Last August 20, 2022, Mandani Bay was favored to be the venue host for this year‘s Mandani Bay Dragon Boat Regatta – the first
It was a meaningful, albeit, much subdued, Mid-Autumn Festival at Mandani Bay on September 26, 2020.
The raging pandemic notwithstanding, Mandani Bay marked the significant Chinese holiday with an inviting spread of dimsum favorites, fruits and delectable mooncakes. Glowing paper lanterns suspended from the high ceiling of the Mandani Bay Show Gallery and dotting the surrounding lush gardens lent a warm, robust feeling to guests.
The Mid-Autumn Festival was held as a strict by-invitation-only affair in keeping with prevailing health and safety protocols. In spite of restrictions, partners and clients enjoyed the opportunity to celebrate the holiday and experience Mandani Bay Quay Tower 3, centerpiece of the afternoon Open House.
The Mid-Autumn Festival, also known as the Mooncake or Harvest Festival is an important Chinese tradition adopted by Mandani Bay to usher good energy into the property and to wish the best on its inhabitants.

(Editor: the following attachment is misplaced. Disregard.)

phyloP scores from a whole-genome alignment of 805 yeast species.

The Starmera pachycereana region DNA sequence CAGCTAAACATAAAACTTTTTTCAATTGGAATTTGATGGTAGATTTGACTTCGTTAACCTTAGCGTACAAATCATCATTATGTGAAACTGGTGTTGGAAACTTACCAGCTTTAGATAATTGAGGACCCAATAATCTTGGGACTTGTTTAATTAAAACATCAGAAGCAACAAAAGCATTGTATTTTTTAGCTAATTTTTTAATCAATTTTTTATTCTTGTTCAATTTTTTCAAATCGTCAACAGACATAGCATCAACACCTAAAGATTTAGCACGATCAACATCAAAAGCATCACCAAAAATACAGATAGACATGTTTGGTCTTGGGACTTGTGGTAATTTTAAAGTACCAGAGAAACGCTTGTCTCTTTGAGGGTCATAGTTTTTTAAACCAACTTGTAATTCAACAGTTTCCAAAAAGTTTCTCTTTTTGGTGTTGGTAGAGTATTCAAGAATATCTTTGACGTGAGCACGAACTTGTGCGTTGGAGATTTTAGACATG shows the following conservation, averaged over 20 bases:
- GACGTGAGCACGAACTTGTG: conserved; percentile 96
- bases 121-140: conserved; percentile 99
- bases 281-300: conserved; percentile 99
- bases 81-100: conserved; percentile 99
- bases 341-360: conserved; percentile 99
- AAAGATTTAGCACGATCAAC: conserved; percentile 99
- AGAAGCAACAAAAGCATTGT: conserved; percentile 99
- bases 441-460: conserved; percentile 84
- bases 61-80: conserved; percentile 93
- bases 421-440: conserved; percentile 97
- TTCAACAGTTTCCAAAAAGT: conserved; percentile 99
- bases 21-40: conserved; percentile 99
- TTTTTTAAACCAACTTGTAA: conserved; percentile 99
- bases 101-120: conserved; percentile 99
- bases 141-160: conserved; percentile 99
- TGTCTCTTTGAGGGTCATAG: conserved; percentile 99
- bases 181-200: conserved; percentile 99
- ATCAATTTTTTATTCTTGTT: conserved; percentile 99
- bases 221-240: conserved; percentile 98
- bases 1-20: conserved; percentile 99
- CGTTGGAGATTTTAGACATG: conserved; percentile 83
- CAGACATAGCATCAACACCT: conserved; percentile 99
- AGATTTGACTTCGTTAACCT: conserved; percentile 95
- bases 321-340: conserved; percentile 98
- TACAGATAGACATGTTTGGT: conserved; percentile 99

Second only to the Chinese Lunar New Year in importance on the Chinese calendar, this holiday is anticipated for the joyful family parties, traveling, moon-gazing and lantern shows. The holiday falls on the 15th day of the eighth month on the lunar calendar.
The Mid-Autumn Festival has its roots in a 3,000-year-old legend of a beautiful Chinese lady, Chang’e who was taken up to the moon. Chang’e became the Moon Goddess because she had to take the elixir of immortality to keep it from being taken by thieves while her husband wasn’t home. Her husband, Hou Yi, a brilliant archer, had been rewarded with the elixir for shooting down nine of the ten suns which were, at that time, giving off insufferable heat. Hou Yi, who was left alone on earth and missed his wife so much, made an offering to the moon while trying to find the shape of Chang’e on the moon, a practice that has caught on to this very day.
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